Gun violenceGuns: 15 mass shootings that changed the law

15 shootings that changed the law: Hungerford, 1987

Hungerford 1

Date: 19 August 1987

Location: Hungerford in Berkshire, and Wiltshire, England

Number killed: 17 (including perpetrator)

Number injured: 15

Perpetrator: Michael Robert Ryan, 27 years old. Committed suicide at the scene

Weapons: Beretta 9mm pistol (34 shots), Chinese Type-56 semi-automatic rifle (84)[1], Underwood .30 Rifle (1) – all owned legally by Ryan. Ryan had been in possession of shotgun and firearms certificates since 1978 and 1986 respectively. He purchased three shotguns and five firearms legally between December 1986 and August 1987.


The shooter began his killing spree in Wiltshire where he murdered one woman and shot at a cashier in a petrol station. He then drove home, set his house alight, and fired into his car when it would not start. He continued shooting in the immediate vicinity of his home, killing people, including his mother, while they drove in their cars or took cover in their houses. The shooter killed the first policeman who arrived on the scene and shot at ambulances and fire engines. He was wearing a bullet resistant waistcoat that protected him from all but the most powerful weapons owned by the police force. The shooter then entered a school, where he had previously been a student, and shot himself after a stand-off with police[2].

Hungerford 2

Law and wider context at the time:

At the time of the incident, the Firearms Act 1982 was in force, which had amended the 1968 Act to extend to imitation firearms[3]. The law provided for the regulation of firearms and ammunition at four levels, according to the perceived danger posed by the weapon in question – no certificate was required for ownership of air guns and blank cartridges, for example. The Act required a shotgun or firearms certificate in order to possess weapons that fell under either category as stipulated by the law. The fourth level prohibited certain specified weapons entirely. A Green Paper proposing far more restrictive controls than in the 1968 Act had been drafted by the government in 1972, but was abandoned after meeting widespread opposition[4].

Firearm and shotgun certificates were granted if the police were satisfied that the applicant had “good reason for having [it] in his possession… and can be permitted to have it in his possession without danger to the public safety or to the peace”. The certificate was required to stipulate the types of ammunition, and the number and details of the firearms for which it was held, the number and types of firearm that may be purchased and held, and any conditions that may have been applied.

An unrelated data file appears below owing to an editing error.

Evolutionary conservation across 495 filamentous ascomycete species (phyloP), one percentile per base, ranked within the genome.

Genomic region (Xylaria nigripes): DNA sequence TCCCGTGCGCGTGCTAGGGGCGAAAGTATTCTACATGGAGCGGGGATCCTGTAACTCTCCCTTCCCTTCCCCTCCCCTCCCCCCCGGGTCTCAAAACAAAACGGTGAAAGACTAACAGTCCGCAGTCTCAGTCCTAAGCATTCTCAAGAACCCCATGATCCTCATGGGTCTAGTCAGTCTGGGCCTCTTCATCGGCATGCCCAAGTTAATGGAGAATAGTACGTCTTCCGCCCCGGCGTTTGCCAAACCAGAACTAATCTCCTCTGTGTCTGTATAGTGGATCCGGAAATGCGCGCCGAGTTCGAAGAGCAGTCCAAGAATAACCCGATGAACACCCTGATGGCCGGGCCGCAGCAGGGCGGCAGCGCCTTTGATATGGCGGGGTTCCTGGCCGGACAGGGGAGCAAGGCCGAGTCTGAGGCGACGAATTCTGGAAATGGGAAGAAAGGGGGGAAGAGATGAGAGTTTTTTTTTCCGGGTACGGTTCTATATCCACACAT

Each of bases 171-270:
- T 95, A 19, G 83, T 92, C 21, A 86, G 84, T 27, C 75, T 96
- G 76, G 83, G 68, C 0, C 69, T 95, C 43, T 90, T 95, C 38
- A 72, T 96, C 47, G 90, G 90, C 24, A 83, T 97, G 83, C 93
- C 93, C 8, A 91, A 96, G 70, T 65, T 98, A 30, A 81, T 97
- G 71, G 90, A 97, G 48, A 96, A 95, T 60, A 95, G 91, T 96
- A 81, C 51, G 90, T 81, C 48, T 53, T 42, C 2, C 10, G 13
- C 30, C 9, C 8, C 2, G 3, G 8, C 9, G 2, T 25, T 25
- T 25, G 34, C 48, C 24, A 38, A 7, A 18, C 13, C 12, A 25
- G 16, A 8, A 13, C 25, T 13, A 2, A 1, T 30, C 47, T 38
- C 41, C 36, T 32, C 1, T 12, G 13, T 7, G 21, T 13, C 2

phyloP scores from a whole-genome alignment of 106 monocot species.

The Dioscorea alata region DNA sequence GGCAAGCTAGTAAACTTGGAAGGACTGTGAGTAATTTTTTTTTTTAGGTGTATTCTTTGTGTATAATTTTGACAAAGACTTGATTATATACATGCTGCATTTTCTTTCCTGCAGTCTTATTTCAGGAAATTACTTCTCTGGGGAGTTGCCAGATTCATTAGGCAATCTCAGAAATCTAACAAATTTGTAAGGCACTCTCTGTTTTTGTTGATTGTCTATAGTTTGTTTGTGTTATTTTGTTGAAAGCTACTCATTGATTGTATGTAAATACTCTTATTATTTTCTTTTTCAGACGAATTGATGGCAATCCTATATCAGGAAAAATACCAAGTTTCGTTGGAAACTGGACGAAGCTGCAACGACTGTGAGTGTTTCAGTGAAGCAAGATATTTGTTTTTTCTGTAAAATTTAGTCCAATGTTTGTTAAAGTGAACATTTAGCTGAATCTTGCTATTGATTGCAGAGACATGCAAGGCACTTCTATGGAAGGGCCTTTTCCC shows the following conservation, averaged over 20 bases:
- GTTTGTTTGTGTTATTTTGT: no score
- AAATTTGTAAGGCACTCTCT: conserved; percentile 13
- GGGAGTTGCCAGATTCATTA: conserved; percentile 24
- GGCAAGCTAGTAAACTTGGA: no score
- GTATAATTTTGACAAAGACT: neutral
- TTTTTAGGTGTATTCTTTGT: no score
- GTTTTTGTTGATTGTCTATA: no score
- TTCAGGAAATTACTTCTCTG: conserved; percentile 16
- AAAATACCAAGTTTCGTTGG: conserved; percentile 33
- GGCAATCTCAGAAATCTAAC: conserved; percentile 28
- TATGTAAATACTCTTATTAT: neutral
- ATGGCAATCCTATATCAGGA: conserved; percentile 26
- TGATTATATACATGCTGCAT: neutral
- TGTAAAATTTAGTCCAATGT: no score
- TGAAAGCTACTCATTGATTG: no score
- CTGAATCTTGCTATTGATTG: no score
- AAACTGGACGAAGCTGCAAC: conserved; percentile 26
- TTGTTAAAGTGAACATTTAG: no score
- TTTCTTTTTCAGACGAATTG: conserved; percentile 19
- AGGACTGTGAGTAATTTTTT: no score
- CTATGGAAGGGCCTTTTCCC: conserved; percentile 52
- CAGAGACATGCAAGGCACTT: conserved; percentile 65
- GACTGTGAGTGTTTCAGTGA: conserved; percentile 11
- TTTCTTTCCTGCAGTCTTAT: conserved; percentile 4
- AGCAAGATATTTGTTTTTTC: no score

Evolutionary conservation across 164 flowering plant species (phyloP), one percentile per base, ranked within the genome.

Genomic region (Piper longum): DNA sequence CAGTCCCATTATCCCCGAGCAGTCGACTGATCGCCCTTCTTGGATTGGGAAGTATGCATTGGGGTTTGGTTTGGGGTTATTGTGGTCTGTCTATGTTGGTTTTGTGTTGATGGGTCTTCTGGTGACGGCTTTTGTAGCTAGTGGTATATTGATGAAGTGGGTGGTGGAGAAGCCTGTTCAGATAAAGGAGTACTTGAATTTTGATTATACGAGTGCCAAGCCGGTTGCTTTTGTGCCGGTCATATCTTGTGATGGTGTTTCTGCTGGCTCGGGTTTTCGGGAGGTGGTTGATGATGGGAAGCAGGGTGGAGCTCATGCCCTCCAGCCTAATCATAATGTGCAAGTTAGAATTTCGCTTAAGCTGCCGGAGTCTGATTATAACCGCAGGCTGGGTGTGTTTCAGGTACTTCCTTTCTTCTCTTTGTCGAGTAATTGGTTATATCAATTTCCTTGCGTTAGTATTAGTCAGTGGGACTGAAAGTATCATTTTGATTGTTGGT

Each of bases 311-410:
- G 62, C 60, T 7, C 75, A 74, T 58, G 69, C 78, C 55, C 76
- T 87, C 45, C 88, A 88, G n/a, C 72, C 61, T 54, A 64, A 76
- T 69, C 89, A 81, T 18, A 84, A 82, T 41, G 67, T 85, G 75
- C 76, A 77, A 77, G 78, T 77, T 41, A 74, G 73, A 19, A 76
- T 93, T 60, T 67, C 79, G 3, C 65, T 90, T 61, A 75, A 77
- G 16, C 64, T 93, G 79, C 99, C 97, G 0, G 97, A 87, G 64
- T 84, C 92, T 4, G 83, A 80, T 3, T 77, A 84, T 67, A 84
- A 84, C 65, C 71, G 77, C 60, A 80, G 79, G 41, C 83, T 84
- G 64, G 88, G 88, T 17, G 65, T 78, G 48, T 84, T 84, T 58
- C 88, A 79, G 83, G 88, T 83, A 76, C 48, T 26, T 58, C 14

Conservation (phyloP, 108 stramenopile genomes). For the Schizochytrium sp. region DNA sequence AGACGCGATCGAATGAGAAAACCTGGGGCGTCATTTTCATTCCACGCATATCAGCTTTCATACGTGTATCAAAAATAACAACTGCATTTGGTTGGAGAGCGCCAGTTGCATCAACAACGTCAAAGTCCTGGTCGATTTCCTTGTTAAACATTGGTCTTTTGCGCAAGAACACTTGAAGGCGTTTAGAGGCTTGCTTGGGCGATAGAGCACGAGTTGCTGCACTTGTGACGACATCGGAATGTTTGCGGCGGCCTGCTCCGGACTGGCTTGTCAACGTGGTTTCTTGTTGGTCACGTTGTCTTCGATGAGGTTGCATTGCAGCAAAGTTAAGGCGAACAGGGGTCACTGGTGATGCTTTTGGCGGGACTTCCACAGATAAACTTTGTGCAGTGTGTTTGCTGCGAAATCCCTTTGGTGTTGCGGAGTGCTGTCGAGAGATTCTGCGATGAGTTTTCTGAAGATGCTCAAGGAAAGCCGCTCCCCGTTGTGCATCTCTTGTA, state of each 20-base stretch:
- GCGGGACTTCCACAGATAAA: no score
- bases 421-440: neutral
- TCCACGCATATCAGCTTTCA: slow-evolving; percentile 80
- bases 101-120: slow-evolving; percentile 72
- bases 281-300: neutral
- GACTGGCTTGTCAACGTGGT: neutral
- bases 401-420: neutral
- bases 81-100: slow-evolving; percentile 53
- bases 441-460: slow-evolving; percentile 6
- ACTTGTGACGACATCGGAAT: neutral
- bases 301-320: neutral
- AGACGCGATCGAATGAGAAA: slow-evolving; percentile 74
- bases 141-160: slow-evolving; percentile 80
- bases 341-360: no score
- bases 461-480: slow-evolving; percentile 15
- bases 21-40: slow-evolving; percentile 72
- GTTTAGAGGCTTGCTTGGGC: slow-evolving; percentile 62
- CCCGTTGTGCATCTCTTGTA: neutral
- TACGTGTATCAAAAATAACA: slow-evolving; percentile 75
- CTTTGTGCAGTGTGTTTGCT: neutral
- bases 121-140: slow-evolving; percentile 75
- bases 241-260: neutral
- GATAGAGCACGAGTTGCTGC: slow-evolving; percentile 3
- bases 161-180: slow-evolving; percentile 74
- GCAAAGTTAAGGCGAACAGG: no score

Ryan, who was described as a firearm obsessive, was able to legally purchase the semi-automatic rifles and handgun from a UK dealer, by virtue of the certificates he held and his membership at two local gun clubs[5]. His certificate was conditioned so that he could only use the weapons on approved ranges.

The right to possess firearms is not guaranteed by UK law.


The incident was, at the time, the most deadly mass murder in British history, and due to its magnitude was the first crime of its kind in the UK. As a result, much attention was paid to the background and mental health of the perpetrator, the specifics of gun regulation and the British tradition of unarmed police officers.

The Conservative government, reacting to public opinion, passed the Firearms (Amendment) Act 1988 as a direct result of the incident. In the aftermath of the massacre, certain weapons were moved into the prohibited class of weapons.

Law after the shooting:

Under the Firearms Act 1988, semi-automatic and pump-action rifles and shotguns were banned, except those chambered for .22 ammunition. The Act also prohibited more dangerous forms of ammunition such as that which explodes or contains noxious substances[6]. Shotguns with barrels of 24 inches or longer required a firearms certificate.

Prohibited firearms could be deactivated and therefore no longer fall within the scope of the 1988 Act. To combat this, more rigorous de-activation standards were introduced in the mid-1990s, as methods of re-activation became more sophisticated[7].


[1] The official report commissioned by the Home Secretary lists the weapon as a Kalashnikov, this was later confirmed to be an error.  

[2] Warlow, T. (2007) “The criminal use of improvised and re-activated firearms in Great Britain and Northern Ireland,” Science & Justice, 47(4), pp.111-119.

[3] Firearms Act 1982.
[4] Firearms Act 1968.
[5] Hungerford Report, 1987.
[6] Firearms (Amendment) Act 1988.
[7] Warlow, Thomas, 2007. “The criminal use of improvised and re-activated firearms in Great Britain and Northern Ireland,” Science & Justice, 47(4), pp.111-119.